Thursday, October 07, 2021

District Court Finds Lack of Personal Jurisdiction Over Defendant in TTAB Appeal, Transfers Case Rather Than Dismissing It

In February 2020, the TTAB ordered cancellation of two registration for certain trash bag trade dress, one registration owned by each party to the proceeding, on the grounds of genericness and functionality [TTABlogged here]. Poly-America then brought a civil action in the U.S. District Court for the Eastern District of Texas for review of the Board's decision, under 15 USC Section 1071(b). Defendant API moved to dismiss for lack of personal jurisdiction. The court agreed that personal jurisdiction was lacking, but because Poly-America's time for appeal from the Board decision had expired, the court declined to dismiss the case and instead transferred it to the Southern District of New York. Poly-America, L.P. v. API Industries, Inc., Civil No. 4:20-CV-837-SDJ (September 30, 2021).

The court first concluded that it did not have "general jurisdiction" over API, a Delaware corporation headquartered in New York. A court has general jurisdiction when the defendant's "affiliations with the state are so continuous and systematic as to render them essentially at home in the forum State." Both parties recognized that it is an exceptional case when a corporation's operations in a forum other than its place of incorporation or the location of its principal place of business will satisfy the general jurisdiction standard. 

The court found that API's manufacturing facility and seventy employees in Texas, comprising "only fifteen percent of its workforce," were not enough to make API "essentially at home" in Texas.

Turning to the question of "specific jurisdiction," the court found that API "purposely directed its activities" toward Texas. However, the TTAB proceeding did not arise out of those activities. Rather, "the underlying controversy is the TTAB cancelling [Poly-America's] registration," which has "nothing to do with" API's manufacturing of plastic trash bags in Texas.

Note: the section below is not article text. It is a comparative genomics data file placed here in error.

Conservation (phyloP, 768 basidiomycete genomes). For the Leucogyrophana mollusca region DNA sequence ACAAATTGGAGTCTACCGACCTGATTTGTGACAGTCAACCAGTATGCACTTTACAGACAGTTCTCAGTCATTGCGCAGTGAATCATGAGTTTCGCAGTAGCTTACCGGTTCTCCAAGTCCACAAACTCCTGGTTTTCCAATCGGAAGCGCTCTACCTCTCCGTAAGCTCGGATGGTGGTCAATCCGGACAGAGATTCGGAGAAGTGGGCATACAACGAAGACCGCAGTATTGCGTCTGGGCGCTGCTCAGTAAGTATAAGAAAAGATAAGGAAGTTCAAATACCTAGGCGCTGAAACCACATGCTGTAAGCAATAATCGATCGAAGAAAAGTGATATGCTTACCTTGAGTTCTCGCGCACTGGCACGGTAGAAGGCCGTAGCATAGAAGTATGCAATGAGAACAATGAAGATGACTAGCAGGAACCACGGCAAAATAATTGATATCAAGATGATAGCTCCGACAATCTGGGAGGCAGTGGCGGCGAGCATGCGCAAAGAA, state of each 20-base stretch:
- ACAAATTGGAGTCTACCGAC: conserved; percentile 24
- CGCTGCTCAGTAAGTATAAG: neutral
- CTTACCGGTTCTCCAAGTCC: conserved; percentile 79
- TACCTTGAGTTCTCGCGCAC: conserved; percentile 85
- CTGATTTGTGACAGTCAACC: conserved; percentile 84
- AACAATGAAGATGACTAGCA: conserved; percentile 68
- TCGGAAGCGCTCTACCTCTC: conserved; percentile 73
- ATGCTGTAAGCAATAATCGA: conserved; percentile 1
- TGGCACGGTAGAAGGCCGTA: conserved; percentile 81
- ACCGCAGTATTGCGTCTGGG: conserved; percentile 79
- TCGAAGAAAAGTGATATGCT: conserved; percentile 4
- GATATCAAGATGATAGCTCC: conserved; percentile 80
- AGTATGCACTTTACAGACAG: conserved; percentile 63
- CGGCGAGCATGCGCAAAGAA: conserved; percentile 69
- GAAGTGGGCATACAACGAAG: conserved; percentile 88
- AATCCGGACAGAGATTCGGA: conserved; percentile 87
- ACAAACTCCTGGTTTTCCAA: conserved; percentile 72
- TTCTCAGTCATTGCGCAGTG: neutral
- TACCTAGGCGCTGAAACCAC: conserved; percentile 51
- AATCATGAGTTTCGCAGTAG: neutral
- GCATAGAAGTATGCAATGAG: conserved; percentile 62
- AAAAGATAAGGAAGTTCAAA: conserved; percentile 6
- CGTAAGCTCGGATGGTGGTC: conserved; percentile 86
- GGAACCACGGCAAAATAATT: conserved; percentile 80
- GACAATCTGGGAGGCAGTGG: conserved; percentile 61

And so the court concluded that it did not have personal jurisdiction over API.

Poly-America asked, as an alternative to dismissal, that the court transfer the case under 28 U.S.C. 1361 to the US District Court for the Southern District of New York. It pointed out that if the case were dismissed outright, it would lose its right to appeal under Section 1071, which imposes a sixty-day time limit for appeal. API agreed that the court has the discretion to transfer the case. Section 1361 provides that if a court finds a “want of jurisdiction, the court shall, if it is in the interest of justice, transfer such action or appeal to any other such court . . . in which the action or appeal could have been brought at the time it was filed or noticed.”

The court concluded that the interests of justice supported transfer of the case.

API requested reimbursement for its attorney fees in connection with the motion to dismiss, but the board tossed out that request: "Section 1631 makes no mention whatsoever of attorney’s fees. Thus, the 'American Rule' governs, and Poly-America and API each pay their own attorney’s fees."

Read comments and post your comment here.

TTABlogger comment: Sooner or later, we'll have the definitive answer to the nagging question of whether the color orange is de jure functional for trash bag draw strings.

Text Copyright John L. Welch 2021.


At 10:33 AM, Anonymous Anonymous said...

"Sooner or later, we'll have the definitive answer to the nagging question of whether the color orange is de jure functional for trash bag draw strings."

Do I detect a hint of sarcasm? Believe it or not, there are probably other trash bag manufacturers keeping an eye on this.


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